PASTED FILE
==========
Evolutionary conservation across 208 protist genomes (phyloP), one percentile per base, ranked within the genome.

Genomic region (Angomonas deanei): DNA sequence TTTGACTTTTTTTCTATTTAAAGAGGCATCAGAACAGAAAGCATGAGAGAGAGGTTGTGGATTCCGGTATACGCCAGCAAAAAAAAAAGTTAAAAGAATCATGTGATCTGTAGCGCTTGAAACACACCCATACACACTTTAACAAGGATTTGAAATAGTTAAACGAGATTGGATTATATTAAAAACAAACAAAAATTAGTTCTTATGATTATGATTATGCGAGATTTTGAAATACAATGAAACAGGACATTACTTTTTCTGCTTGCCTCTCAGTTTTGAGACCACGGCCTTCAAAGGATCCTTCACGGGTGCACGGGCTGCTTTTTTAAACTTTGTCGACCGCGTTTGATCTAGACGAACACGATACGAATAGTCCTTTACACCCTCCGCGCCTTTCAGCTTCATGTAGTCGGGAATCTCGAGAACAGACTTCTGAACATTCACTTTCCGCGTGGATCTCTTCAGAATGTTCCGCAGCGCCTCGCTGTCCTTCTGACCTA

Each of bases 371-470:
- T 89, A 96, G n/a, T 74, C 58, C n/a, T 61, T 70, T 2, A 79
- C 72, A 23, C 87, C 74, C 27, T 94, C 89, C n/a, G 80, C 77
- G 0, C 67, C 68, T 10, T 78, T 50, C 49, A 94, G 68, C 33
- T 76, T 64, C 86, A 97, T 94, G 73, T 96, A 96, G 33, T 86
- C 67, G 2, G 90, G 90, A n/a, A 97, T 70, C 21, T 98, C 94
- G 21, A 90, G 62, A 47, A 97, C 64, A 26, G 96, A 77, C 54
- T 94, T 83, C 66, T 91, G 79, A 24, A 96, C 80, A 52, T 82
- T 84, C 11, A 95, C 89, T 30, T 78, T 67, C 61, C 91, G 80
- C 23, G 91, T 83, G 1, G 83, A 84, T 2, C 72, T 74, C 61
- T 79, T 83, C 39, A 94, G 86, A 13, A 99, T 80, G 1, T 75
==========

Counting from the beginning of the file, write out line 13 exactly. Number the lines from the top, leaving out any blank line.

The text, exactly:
- T 79, T 83, C 39, A 94, G 86, A 13, A 99, T 80, G 1, T 75